In a divorce matter, child support and custody are often two (2) of the major issues being litigated or negotiated. However, while less common, determining spousal maintenance after the final decree is another common issue to be dealt with through the divorce proceedings.
As discussed in previous blog posts, there is no “alimony” in Indiana. However, there is spousal maintenance, which provides for one spouse to pay support to the other in limited circumstances. Those circumstances are 1) if the spouse is mentally or physically incapacitated, or partially incapacitated, such that they cannot support themselves, 2) if the spouse is caring for a child who is mentally or physically incapacitated or an infant, or 3) as rehabilitation maintenance while the spouse receives education or training to obtain employment1.
Spousal maintenance can be either agreed to by the parties or ordered by the Court as a part of the divorce proceedings. However, in this blog post, we will discuss modification of spousal maintenance as ordered by the Court only.
Modification of spousal support is controlled by Indiana Code §31-15-7-3(1), requiring proof of a change in circumstances so substantial and continuing to make the terms unreasonable. This standard is similar to the statute required to modify child support, as well.
The Court of Appeals has recently reviewed a case involving a modification of spousal support. In Banks v. Banks, the parties divorced in 2000, but could not agree as to spousal maintenance2. The issue was litigated as part of the divorce, and it was determined that while both parties had health problems, Wife was physically incapacitated and had no income and Husband was to pay her $500 per month as maintenance until further order of the Court.
Husband filed several failed motions to modify spousal support, and a final motion to modify in 2011. Husband had lost his job after using all available medical leave after having surgery when his medical condition worsened. The evidence showed that Husband was involuntarily unemployed due to a physical disability, and that Wife had begun to earn income from part time employment. The trial court found that Husband’s spousal maintenance payments should be reduced from $500 per month to $40 per week. Wife appealed, arguing there had been no change/improvement in her health status.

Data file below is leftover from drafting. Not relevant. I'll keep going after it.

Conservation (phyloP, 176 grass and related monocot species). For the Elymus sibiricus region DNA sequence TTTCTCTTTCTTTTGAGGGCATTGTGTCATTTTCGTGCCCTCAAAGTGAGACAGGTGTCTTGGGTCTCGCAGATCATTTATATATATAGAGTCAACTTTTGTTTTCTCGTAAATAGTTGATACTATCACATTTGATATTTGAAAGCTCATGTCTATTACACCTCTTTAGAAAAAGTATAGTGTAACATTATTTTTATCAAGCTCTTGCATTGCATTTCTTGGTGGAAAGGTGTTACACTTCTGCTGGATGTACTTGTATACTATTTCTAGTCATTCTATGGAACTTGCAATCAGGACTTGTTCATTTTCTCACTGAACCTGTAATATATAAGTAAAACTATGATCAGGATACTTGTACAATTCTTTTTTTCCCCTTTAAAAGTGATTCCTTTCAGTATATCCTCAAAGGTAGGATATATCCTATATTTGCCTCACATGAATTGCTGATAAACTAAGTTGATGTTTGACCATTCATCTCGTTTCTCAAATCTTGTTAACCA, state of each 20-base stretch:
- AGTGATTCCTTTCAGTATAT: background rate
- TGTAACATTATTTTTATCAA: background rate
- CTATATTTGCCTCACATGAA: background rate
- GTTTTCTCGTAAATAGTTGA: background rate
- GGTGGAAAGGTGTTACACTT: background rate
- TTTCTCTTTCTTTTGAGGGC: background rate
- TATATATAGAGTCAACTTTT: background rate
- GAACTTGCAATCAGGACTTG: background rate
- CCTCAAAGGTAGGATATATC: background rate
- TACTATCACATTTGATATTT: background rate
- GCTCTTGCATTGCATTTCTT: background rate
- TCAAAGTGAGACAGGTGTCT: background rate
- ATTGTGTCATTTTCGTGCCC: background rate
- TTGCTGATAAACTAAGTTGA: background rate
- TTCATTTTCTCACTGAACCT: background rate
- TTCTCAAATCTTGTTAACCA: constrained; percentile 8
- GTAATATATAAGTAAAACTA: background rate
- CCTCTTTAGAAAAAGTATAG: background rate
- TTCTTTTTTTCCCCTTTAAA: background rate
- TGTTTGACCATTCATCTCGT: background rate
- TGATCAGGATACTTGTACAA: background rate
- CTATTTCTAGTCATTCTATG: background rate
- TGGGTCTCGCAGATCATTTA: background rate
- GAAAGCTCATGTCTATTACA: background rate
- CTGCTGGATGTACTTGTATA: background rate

The Court of Appeals affirmed (upheld) the decision of the trial court. They found that the court may look to factors, including the financial resources of the person being paid support, and here, Wife had started to receive income on her own. Further, that Husband had suffered serious financial reductions and, “one cannot bleed a turnip”.
When modifying spousal support ordered by the court, it is important to look to a change in circumstances. Then, the next step is to determine whether the change in circumstances has been so substantial and continuing to make the terms of the support unreasonable. Knowing this can help create a case or defense for continuation of support.
One cautionary note is that the court may be unable to modify spousal support if it was by agreement of the parties and was beyond the scope or ability of the Court to order it in the first place.
We hope that this blog post has been helpful in understanding spousal support modification. Ciyou & Dixon, P.C. practices throughout the state of Indiana. This blog post was written by attorney, Jessica Keyes.